Paul Graham has interesting book called On Lisp. If you are interested to know more about Lisp programming you can download the book for free or read it on on line. The point of this post is not so much to talk about the Lisp programming language as much as talking about why it is call "On Lisp". Here is what author has to say about it:

Bottom-up design is becoming more important as software grows in complexity. Programs today may have to meet specifications which are extremely complex, or even open-ended. Under such circumstances, the traditional top-down method sometimes breaks down. In its place there has evolved a style of programming quite different from what is currently taught in most computer science courses: a bottom-up style in which a program is written as a series of layers, each one acting as a sort of programming language for the one above. X Windows and TeX are examples of programs written in this style.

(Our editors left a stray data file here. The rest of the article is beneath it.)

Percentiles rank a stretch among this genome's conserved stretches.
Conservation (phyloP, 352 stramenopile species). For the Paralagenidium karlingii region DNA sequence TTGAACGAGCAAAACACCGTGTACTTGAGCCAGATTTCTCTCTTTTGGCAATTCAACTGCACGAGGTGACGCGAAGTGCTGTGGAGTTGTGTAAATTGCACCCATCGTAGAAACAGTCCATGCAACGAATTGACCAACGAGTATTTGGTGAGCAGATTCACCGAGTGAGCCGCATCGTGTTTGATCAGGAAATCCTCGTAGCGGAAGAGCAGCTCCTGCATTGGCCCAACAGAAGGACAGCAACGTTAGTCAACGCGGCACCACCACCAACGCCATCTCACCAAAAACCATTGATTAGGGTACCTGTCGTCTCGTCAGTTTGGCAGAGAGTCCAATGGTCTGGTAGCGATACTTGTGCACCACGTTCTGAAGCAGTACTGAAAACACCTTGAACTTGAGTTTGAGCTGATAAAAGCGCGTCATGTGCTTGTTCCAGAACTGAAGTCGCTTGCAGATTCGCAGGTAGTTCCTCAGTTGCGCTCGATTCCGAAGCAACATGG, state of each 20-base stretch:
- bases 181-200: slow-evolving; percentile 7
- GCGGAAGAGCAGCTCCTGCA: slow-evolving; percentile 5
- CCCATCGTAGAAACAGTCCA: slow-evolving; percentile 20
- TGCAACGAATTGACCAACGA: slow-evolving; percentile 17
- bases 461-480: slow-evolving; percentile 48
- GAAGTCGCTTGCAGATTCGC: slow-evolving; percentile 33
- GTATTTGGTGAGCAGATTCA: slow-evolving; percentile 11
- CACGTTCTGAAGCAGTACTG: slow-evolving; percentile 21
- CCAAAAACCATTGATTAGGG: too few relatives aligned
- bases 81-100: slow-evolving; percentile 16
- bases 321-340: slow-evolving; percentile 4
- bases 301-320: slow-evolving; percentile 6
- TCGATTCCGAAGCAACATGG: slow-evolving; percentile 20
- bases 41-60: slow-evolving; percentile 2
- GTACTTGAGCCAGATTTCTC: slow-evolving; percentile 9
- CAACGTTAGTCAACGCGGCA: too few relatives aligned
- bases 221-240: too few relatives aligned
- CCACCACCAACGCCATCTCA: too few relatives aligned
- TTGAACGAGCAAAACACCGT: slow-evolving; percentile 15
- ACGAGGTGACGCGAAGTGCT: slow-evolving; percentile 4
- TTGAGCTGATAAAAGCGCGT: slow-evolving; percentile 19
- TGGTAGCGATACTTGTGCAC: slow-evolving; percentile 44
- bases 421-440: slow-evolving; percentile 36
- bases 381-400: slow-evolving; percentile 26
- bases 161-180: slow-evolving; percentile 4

The title is intended to stress the importance of bottom-up programming in Lisp. Instead of just writing your program in Lisp, you can write your own language on Lisp, and write your program in that.


Bottom-up design leads naturally to extensible programs. The simplest bottom-up programs consist of two layers: language and program. Complex programs may be written as a series of layers, each one acting as a programming language for the one above. If this philosophy is carried all the way up to the topmost layer, that layer becomes a programming language for the user. Such a program, where extensibility permeates every level, is likely to make a much better programming language than a system which was written as a traditional black box, and then made extensible as an afterthought.

Keep "bottom-up" and more importantly "On XXX" concept in mind as you are trying to understand the functional programming paradigm.